I would like to add a background image to an Excel sheet covering the whole page and print it.

  • A background in Excel is only shown on screen and not printed.
  • Using a large image as header in Excel works but leaves a lot of white space.

I tried generating a 'background' PDF and using pdftk to merge them, which worked well a couple of years ago but I am no longer able to find a working version of pdftk (see for example https://trac.macports.org/ticket/48528).

pdftk excel.pdf background background.pdf output out.pdf

Is there another way to achieve the same result?


A screenshot of what I was able to achieve with a PDF background:

A screenshot of what I was able to achieve with a PDF background

All the Excel solutions have some margins.

  • Does extendoffice.com/documents/excel/… help? – nohillside Aug 31 '15 at 6:34
  • It has the same effect as putting the image as a header. It will not cover the whole page. – Matteo Aug 31 '15 at 6:39
  • I may have missed this, but what version of Excel? 2011 or 2016? – bjbk Aug 31 '15 at 23:03
  • @bjbk I have both, any solution would be OK (even Open or Libre Office could be an option). – Matteo Sep 1 '15 at 5:47
  • I do it routinely with Numbers. But there are limitations with formulas. (No array formulas) – bjbk Sep 1 '15 at 10:45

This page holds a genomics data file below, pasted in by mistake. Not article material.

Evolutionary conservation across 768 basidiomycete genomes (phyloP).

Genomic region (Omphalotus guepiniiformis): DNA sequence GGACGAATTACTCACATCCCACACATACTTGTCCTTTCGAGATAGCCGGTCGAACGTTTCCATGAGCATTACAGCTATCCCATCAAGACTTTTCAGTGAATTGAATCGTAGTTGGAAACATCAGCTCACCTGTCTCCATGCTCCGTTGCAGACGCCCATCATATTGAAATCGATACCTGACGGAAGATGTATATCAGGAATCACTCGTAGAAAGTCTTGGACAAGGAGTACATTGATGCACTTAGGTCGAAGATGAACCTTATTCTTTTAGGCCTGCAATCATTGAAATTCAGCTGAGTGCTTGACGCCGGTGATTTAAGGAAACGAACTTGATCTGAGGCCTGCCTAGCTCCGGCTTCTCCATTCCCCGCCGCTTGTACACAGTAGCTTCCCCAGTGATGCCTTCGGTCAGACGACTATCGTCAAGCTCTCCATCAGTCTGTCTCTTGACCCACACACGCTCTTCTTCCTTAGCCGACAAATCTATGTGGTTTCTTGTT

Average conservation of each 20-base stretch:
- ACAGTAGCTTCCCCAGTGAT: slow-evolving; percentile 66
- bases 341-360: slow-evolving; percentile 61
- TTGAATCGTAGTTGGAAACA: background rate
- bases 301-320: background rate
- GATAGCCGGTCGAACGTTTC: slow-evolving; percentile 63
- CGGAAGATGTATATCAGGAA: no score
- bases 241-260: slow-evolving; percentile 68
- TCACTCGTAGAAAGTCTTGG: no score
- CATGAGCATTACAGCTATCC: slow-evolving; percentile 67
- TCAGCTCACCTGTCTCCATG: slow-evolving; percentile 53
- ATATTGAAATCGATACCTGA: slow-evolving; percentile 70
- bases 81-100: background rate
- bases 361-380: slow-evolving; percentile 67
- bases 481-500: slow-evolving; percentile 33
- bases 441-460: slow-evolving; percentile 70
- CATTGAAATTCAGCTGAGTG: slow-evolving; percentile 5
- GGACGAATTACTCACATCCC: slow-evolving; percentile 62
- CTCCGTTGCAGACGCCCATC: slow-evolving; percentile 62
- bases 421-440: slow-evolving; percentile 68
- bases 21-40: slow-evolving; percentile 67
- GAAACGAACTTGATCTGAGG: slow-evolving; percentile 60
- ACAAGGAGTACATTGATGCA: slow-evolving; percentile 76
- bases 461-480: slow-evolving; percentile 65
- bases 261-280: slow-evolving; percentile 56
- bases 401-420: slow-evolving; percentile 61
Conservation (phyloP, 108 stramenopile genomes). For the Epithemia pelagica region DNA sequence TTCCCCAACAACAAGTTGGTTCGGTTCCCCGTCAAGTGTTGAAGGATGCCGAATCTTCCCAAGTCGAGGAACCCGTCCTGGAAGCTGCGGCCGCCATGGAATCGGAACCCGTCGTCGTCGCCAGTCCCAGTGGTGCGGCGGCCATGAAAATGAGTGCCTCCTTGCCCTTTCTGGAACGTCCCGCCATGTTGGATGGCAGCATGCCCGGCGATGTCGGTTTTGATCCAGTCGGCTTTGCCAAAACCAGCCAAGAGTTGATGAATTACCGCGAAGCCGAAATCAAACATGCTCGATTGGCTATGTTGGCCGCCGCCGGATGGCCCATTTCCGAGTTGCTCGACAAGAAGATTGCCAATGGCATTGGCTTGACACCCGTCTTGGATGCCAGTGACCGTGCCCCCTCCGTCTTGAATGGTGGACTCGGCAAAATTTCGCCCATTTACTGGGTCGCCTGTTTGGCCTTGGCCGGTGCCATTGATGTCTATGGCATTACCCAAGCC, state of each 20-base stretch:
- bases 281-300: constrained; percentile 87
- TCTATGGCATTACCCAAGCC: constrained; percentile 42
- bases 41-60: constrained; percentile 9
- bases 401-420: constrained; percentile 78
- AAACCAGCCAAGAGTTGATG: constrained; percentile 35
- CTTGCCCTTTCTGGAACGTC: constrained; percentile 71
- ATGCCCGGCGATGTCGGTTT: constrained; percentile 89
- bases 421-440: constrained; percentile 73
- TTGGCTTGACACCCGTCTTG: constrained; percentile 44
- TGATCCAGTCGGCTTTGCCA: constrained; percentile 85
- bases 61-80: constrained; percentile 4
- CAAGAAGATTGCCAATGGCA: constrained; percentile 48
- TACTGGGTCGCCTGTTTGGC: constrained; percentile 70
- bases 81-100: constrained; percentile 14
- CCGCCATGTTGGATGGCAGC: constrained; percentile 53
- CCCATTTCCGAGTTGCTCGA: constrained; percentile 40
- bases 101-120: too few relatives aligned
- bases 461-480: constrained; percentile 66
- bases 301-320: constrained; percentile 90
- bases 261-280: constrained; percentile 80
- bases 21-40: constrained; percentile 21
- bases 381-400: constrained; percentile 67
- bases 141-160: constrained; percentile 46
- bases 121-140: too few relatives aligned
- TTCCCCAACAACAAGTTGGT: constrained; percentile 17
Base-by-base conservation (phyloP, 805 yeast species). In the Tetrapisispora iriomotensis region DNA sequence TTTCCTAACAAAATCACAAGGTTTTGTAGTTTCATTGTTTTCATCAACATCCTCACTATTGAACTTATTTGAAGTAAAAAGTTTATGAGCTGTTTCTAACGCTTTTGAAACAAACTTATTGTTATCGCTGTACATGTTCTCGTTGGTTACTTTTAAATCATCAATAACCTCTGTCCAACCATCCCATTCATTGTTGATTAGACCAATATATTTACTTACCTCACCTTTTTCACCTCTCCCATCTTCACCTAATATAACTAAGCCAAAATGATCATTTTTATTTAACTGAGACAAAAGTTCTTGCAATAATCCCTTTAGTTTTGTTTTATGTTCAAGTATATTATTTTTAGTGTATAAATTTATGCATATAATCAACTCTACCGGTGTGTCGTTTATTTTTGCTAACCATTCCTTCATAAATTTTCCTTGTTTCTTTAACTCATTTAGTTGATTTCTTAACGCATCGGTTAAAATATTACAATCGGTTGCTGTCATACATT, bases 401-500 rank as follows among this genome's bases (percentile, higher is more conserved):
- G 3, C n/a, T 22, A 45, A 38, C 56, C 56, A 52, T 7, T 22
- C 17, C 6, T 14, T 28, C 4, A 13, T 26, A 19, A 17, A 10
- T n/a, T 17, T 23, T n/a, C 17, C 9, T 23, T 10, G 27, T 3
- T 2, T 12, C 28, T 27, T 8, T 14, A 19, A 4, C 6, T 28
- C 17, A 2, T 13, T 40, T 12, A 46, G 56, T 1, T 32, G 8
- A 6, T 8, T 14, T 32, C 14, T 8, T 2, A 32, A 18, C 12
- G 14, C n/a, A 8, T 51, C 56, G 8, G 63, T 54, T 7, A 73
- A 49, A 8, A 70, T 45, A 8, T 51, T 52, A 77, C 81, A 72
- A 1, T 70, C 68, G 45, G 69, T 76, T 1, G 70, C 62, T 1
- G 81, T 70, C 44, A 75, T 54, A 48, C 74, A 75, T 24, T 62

You mention in the comments that you are open to other solutions outside of Excel. That being the case, I found Apple Numbers to do well with using a PDF form as a background image. This requires no outside software to modify the original PDF.

Embedding the PDF

To begin with, select the PDF you wish to use. If it is a multi-page document, I find it works best to separate the pages by copying them to individual sheets. (They can still all be printed or exported together as a single document from Numbers.)

This example uses a generic Employment Application.

Create a new Numbers document

  • Use the default blank template and delete the table if desired. Later, we will add tables that can offer far more flexibility of position over the PDF than can be done with a conventional spreadsheet table.
  • Paste your PDF onto the sheet.
  • Set the size to the Original Size using the button
  • set the position to 0x and 0y
  • Lock the image so it does not get moved again inadvertently (It can be unlocked at any time for adjustment, then re-locked)

Inspector change size

Change the Print Setup

  • Enter the Print Setup by selecting File > Print +P
  • Set the Page Margins to 0"
  • Set the Header and Footer to -.5" or -1cm

2021 Note update: Numbers currently does not accept negative values for Header and Footer.

Page Margins

Resulting printout

Overlay Tables

  • Add tables over your fields. These tables can be independent and inter-connected, meaning that tricks like merging cells is unnecessary. They can be inter-referenced for calculations just as can be done in Excel.

Tables Overlaid

Custom cells

Formatting Tables

Tables can be formatted to taste.

  • Remove borders
  • Change font colors
  • Use formulas

With a little creativity, I think you would be easily able to use Numbers to create your documents. I would recommend the creation of a template for future use if you need the same document over and over again.